There is an interesting story told in the Gospel of Luke that many Biblical scholars think may be one of the first attempts among Jesus’s followers to come to terms with his death. In the story, two travelers are walking home from Jerusalem to a village called Emmaus after the Passover weekend in which Jesus was executed. One is a man and is given a name, Cleopas. His companion is probably a woman. They are heartbroken and devastated.
Jesus, their spiritual teacher, the one they believed was leading them to a deeper understanding of God and the meaning of their lives had suddenly been arrested, tried, convicted, and executed as an enemy of the state. In the space of a few days all of their hopes for the future had been shattered. On the road they meet a stranger. At first they do not recognize him. Before that awareness can happen, they have to invite him into their home and offer him a meal.
This, first of all, is a story about hospitality. You see, Jesus lived in a society that was rigidly structured and there were very strict rules about who could associate with whom, and where and when and how that could happen. There were also laws about purity and cleanliness that further dictated social interactions. In the earlier Gospel stories it is always Jesus who invites people to eat with him, or invites himself into people’s homes. In so doing he taught that hospitality and openness to others were essential elements in his vision of the Kingdom of God or Beloved Community. After his death it is up to the living, ultimately it is up to us to invite people in, to offer the open invitation. It is only after these travelers open themselves to the stranger that they are able to recognize him. He begins the meal and then vanishes. The completion of this practice of hospitality is theirs, is ours, to accomplish.
What is it like for us to have so many blinders on, to have so much structure in our lives and ways of thinking that we do not recognize the presence of the holy among us? As in this story, when that recognition happens and we realize the revelation, the Easter moment that is upon us.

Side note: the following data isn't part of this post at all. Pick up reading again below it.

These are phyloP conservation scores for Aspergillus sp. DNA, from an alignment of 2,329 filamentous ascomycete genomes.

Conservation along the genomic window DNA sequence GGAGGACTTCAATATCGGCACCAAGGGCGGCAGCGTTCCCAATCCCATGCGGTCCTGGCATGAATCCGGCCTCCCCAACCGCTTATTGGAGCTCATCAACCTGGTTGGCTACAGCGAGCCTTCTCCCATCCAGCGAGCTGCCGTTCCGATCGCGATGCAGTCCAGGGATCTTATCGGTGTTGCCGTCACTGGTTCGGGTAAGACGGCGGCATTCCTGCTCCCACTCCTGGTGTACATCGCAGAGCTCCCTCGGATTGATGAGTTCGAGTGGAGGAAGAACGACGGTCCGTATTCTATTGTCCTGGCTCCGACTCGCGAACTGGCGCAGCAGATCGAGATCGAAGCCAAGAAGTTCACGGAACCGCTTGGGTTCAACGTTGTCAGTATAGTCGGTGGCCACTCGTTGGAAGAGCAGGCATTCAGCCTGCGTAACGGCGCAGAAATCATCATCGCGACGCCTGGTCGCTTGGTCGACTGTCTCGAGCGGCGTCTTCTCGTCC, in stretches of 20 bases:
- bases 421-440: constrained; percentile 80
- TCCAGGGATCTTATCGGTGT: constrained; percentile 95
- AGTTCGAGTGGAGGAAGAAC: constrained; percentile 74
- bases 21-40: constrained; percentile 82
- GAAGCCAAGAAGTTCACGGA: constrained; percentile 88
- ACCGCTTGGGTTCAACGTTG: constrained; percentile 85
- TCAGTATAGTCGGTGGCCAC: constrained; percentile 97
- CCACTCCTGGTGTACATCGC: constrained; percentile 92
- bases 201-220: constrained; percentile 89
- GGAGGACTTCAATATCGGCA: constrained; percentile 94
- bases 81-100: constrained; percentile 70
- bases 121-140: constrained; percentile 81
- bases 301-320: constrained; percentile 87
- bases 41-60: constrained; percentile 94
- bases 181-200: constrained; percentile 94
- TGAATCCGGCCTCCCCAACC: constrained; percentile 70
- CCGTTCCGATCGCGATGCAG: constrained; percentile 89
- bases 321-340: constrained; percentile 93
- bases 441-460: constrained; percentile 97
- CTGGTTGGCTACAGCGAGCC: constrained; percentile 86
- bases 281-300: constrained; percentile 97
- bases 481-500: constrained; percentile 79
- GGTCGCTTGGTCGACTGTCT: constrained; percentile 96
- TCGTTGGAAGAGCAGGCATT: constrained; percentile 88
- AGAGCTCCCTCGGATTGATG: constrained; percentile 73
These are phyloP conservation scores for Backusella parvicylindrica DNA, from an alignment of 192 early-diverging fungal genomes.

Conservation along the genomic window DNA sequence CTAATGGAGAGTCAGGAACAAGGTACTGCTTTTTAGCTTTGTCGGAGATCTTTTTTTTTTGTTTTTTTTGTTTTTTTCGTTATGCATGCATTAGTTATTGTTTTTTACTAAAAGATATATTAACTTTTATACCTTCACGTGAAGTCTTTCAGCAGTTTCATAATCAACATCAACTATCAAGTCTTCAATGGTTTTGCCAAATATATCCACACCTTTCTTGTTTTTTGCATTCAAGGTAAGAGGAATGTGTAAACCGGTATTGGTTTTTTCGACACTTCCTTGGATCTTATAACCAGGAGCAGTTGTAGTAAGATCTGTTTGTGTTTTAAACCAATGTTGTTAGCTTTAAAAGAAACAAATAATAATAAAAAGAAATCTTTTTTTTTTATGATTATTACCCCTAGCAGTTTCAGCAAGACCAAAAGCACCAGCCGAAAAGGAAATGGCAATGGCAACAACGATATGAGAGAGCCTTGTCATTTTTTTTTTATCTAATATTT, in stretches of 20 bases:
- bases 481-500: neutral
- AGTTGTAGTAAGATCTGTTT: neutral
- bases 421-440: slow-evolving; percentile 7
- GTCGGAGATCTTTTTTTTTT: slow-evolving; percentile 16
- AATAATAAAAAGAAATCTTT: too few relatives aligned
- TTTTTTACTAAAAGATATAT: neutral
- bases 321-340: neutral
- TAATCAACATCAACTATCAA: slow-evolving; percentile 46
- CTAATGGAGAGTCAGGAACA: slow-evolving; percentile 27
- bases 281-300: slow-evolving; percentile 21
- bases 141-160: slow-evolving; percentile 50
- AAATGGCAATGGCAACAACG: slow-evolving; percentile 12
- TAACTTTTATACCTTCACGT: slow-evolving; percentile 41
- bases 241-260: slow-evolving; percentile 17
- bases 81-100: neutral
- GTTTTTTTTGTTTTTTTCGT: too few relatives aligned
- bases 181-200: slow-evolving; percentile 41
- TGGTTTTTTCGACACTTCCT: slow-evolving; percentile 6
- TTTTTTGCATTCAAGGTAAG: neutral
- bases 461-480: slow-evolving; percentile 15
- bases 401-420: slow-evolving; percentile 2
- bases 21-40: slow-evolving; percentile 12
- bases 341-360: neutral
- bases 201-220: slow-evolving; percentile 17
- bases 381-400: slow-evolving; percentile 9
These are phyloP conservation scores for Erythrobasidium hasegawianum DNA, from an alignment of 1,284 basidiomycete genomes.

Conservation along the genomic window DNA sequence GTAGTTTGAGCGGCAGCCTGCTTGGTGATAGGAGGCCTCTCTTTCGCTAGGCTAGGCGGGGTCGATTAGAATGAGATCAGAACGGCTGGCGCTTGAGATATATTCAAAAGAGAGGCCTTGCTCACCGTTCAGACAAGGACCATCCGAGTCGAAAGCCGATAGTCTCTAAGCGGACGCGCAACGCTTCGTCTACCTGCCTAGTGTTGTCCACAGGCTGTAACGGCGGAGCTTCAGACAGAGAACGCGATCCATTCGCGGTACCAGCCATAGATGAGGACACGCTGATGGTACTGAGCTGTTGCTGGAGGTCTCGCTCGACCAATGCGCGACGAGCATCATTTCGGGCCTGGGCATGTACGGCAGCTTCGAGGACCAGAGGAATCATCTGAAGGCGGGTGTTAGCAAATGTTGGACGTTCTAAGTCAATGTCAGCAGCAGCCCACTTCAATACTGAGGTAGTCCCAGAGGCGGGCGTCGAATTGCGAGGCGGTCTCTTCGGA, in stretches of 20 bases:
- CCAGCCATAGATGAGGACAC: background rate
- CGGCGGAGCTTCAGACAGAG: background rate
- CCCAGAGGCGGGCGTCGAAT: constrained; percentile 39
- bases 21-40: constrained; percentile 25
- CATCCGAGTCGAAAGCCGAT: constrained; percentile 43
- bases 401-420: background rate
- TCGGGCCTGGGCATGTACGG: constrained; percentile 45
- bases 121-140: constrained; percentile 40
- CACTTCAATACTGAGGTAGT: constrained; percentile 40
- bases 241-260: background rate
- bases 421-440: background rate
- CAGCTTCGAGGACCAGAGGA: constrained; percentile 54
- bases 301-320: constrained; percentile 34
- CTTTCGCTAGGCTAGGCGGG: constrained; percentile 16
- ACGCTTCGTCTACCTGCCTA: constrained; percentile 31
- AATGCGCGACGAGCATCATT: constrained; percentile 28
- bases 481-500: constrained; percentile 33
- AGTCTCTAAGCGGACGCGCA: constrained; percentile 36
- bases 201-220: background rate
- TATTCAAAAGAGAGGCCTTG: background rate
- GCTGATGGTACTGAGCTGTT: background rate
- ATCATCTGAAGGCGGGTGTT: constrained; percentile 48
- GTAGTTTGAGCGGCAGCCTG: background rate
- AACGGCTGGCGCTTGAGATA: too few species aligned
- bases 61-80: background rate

And then we are like the two heartbroken travelers who meet a stranger on the road who reminds them of Jesus, whose openness, whose way of sharing a meal gives them a feeling of deja-vu, of having had this experience before. It is a mystical moment, as the sacred once again intersects with their lives, giving them renewed hope and meaning.
How many times has this happened to each of us? We notice someone walking down the street and we think we see someone else. We recognize in someone’s movement or voice an old friend or a cherished loved one. We begin a conversation with a stranger and the connection is so powerful, so real, that we think that we must have met before. We meet someone at a very sad and painful time in our lives, and we are somehow transformed by that interaction. They have known the right thing to say to move us out of our misery, to give us a sense of healing, and of wholeness once again. These are moments that are filled with the sacred, filled with the presence of God. These are times when the spirit and the human in each of us are merged, as in the person of Jesus.
Jesus is a metaphor for all of us. The story of Jesus is the story of the best of who we can be. It is the story of healing and compassion, the story of standing up to oppression, and the story of forgiveness and hospitality and hope. It is the story of building connection and community without regard for the things that usually separate us from each other. The story of Jesus is the story of what is most sacred and most precious in the human experience becoming embodied in one person, in any person. It is the story of the divine in each one of us, accompanying us, walking with us on whatever is our life’s journey.
Many Biblical scholars remind us that the point of this story may be more metaphorical than real. This story of two people encountering a live Jesus on the road to Emmaus may never have actually happened. Because the essential thing for us to know deep in our souls is that the story of any weary and heartbroken travelers being touched by God, encountering something of the sacred, finding hope and a renewal of meaning; this walk with Jesus, my friends, happens each and every day.
Rev. Arthur Lavoie is the Minister at First Parish Church in Dorchester, Unitarian Universalist, and can be reached at firstname.lastname@example.org